But you will tell me that man's wishes are very large, and that it is hard to satisfy them. Ah! my brethren, I know it is — with anything here below. You may have heard, I dare say, of the gentleman who told his servant — "You have been a very faithful servant to me, John, and as you are getting old, I should like to give you a pension. Now, what do you think would satisfy you?" "Well, master," said he, "I think if I had fifty pounds a year I should be very well satisfied indeed." "Well, think it over," said the master, "and come to me and let me know." So the day comes. "Now, what do you want to satisfy you? Well, sir, as I said before, I should never want for anything, or wish for anything in this world, if I had fifty pounds a year." "Well, John, it shall be done; there is the settlement for you: you shall have it." That man went out of the door, and said to a friend, "I wish I had said a hundred." So, you see, it is not easy to satisfy man. When he thinks he is satisfied, he still sees something beyond, the horse leech in his heart still cries, "Give, give." But God is a satisfying portion. You cannot wish for anything more than this.
There are shores paved with shells which no human foot has trod; there are fields carpeted with flowers which human eyes have never seen; there are seas inlaid with pearls which human research has never found out; so there are things in the great mind of God itself, and in the Scriptures, which lie concealed from the most powerful mental efforts of human intellect.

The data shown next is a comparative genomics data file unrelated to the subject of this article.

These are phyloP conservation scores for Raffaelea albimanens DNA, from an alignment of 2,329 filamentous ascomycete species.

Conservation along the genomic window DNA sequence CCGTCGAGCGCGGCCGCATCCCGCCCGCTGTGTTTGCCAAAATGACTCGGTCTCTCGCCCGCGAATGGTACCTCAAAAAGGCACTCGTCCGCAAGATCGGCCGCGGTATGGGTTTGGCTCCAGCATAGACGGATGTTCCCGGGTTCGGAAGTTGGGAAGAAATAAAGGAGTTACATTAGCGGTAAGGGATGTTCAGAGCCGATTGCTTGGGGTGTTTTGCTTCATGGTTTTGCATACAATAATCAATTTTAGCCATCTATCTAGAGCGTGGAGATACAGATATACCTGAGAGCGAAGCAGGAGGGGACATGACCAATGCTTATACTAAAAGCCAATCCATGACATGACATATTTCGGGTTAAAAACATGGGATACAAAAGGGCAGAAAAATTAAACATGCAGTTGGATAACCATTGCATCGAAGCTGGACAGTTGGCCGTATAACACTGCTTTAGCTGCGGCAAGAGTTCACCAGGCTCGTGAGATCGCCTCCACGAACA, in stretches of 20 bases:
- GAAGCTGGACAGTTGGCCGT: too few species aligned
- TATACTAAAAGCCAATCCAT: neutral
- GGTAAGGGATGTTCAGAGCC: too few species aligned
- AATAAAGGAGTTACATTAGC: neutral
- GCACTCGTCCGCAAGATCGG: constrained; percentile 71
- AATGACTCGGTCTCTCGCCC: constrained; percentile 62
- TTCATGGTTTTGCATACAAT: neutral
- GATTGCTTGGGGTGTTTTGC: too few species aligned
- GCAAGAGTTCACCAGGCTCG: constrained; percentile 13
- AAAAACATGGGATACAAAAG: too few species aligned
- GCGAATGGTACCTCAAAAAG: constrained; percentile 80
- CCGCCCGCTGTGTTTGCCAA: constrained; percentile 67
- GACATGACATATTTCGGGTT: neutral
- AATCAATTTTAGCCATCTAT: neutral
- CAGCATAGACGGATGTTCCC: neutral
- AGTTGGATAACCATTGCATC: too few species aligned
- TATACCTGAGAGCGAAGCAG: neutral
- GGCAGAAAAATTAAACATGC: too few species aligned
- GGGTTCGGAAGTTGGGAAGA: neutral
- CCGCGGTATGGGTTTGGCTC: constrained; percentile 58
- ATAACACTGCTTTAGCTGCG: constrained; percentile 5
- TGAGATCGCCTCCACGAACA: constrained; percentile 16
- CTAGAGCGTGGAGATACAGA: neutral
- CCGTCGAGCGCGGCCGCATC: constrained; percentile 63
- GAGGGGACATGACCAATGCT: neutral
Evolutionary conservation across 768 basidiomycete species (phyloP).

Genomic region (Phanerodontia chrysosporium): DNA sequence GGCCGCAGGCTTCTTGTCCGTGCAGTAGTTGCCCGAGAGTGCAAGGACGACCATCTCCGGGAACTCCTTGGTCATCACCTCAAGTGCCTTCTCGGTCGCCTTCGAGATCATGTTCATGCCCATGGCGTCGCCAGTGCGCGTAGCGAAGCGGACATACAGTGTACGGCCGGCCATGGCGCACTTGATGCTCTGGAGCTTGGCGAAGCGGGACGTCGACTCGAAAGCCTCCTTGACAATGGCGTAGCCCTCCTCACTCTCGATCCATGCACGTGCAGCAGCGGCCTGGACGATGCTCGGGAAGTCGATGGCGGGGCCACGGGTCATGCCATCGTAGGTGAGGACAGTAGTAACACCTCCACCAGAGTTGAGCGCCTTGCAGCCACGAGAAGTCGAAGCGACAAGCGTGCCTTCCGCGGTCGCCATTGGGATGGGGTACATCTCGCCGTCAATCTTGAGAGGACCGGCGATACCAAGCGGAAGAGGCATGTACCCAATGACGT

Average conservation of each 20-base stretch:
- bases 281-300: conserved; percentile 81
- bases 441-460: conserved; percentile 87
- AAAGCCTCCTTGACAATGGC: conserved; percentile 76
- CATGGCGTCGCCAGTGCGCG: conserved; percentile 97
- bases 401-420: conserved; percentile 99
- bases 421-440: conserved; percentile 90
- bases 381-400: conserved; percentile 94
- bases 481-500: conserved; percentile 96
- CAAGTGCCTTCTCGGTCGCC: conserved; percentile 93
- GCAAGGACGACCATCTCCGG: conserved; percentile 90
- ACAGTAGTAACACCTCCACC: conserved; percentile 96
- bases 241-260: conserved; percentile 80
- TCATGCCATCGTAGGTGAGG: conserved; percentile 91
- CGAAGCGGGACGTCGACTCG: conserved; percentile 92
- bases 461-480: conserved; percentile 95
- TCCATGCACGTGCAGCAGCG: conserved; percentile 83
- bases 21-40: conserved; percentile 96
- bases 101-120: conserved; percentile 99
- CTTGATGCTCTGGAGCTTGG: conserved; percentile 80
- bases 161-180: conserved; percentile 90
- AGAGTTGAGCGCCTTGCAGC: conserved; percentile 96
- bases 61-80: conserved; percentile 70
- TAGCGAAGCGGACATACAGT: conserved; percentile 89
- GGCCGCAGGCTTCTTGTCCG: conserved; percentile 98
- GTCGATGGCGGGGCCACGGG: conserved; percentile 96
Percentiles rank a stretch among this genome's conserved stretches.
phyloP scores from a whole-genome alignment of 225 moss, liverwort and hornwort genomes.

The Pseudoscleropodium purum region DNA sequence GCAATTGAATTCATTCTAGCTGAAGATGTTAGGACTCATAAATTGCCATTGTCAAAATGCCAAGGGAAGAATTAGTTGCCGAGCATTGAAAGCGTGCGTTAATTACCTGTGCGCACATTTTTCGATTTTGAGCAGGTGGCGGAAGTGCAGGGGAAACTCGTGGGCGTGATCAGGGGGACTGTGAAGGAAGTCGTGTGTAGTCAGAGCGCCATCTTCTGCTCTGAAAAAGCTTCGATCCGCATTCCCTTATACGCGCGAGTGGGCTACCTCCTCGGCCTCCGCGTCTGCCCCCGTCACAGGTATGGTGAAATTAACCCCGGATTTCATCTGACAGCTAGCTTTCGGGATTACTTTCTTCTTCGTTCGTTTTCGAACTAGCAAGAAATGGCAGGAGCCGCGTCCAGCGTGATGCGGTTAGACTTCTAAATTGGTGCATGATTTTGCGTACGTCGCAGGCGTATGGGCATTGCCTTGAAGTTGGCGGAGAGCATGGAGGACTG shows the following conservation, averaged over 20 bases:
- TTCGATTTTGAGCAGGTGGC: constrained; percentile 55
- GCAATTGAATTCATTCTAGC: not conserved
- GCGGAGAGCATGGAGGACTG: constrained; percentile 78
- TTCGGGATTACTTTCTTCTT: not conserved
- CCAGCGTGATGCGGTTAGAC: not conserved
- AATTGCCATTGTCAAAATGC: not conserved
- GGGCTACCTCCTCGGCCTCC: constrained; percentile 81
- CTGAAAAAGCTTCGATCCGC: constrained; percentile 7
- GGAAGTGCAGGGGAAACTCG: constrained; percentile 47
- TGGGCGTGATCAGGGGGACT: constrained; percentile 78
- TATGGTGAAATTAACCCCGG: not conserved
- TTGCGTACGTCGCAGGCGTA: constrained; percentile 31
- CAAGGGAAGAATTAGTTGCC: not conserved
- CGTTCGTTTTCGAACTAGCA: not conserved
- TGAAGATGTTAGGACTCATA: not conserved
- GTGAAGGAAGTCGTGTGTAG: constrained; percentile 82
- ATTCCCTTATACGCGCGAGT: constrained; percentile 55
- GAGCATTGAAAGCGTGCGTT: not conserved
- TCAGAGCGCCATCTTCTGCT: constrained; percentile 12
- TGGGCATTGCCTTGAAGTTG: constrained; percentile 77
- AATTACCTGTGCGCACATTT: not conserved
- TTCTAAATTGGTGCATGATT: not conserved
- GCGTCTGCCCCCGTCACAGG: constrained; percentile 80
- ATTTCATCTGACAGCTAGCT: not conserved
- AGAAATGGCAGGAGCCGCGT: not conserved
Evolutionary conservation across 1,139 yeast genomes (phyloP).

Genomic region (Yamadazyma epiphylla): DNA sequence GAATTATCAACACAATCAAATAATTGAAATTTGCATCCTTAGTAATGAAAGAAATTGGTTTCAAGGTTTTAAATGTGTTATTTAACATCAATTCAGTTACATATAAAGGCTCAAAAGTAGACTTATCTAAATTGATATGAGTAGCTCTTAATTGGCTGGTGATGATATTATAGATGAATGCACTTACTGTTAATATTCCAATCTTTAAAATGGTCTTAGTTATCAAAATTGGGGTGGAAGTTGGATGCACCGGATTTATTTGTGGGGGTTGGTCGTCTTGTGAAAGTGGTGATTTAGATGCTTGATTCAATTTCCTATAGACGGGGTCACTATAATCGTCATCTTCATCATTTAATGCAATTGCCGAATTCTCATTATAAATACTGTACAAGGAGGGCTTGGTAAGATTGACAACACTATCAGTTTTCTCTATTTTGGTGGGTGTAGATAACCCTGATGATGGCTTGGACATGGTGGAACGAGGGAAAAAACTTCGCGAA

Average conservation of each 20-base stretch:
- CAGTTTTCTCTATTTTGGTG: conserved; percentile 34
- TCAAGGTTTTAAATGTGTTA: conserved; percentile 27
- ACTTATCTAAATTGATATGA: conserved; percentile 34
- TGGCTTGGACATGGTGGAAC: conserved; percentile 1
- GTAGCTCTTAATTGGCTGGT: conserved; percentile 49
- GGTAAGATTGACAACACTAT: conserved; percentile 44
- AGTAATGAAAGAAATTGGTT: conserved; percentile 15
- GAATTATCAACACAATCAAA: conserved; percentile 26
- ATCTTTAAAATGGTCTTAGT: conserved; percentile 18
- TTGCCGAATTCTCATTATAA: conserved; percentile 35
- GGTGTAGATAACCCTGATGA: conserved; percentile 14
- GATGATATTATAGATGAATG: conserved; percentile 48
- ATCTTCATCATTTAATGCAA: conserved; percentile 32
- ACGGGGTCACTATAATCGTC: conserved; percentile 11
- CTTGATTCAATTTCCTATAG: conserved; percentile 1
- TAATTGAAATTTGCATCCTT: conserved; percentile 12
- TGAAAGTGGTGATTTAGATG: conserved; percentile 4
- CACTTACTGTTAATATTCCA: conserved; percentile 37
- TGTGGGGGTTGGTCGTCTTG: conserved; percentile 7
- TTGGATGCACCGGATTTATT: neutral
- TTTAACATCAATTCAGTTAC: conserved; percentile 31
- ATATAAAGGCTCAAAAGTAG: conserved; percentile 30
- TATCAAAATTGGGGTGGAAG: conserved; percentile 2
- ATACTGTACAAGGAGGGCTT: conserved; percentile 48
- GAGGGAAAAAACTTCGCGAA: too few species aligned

WHAT THIS WORK IS. It is the direct acting of God the Holy Ghost, the third Divine Person in the adorable Trinity, as a Person, upon our spirit. It is, farther, His working in us to restore perfectly that image of God in our soul which the fall of man into sin has so grievously blurred, and which in all those who have fallen into wilful sin has been by their own act still more obliterated. On the one side, then, it is, so far as regards the agent, supernatural. It is the working in us, and on us, of the creative Spirit. It is the power of another within us: and that other the eternal God; the self-existent Being; to whose gracious will we owe our existence; by whose perpetual power encompassing and upholding us we continue to be; "in whom we live, and move, and have our being"; of Him whose all pervading power upholds the universe, whose presence and whose will rolls the countless worlds which people universal space along their pathless way. He is working within us; working upon our souls by the one, indivisible, Almighty power of Godhead. Now though, on the one side, that into which we are inquiring is thus truly a power far above any natural to man, even the energy of the Divine power working within us; yet, on another side, it is most really a work in which we have a share; it is, as I have said, a work in us, as well as on us; it is a work in the will of a being with a will — in the affections, heart, desire, and reason of one who can pervert that reason so that it cannot be wrought on, or can yield it up to this power; can harden the heart, can freeze up the affections, can poison the desires, can stiffen the will, against the operation even of Him who is Almighty. But again: not only may we discover that this work is thus on the one hand wrought upon us supernaturally, whilst on the other it advances through the action of our natural powers, and with our conscious cooperation; but further, we may trace the part of us on which it operates. It is "in the spirit of our minds" that we are to be "renewed"; it is "in the inner man" that we are to be "strengthened with might by His Spirit."
II. But further still: we may trace in many particulars THE LAW OF THIS DIVINE WORK, as it advances in those who yield themselves to its blessed processes for their renovation. For it has about it special characteristics of its own, on which we shall do well to meditate.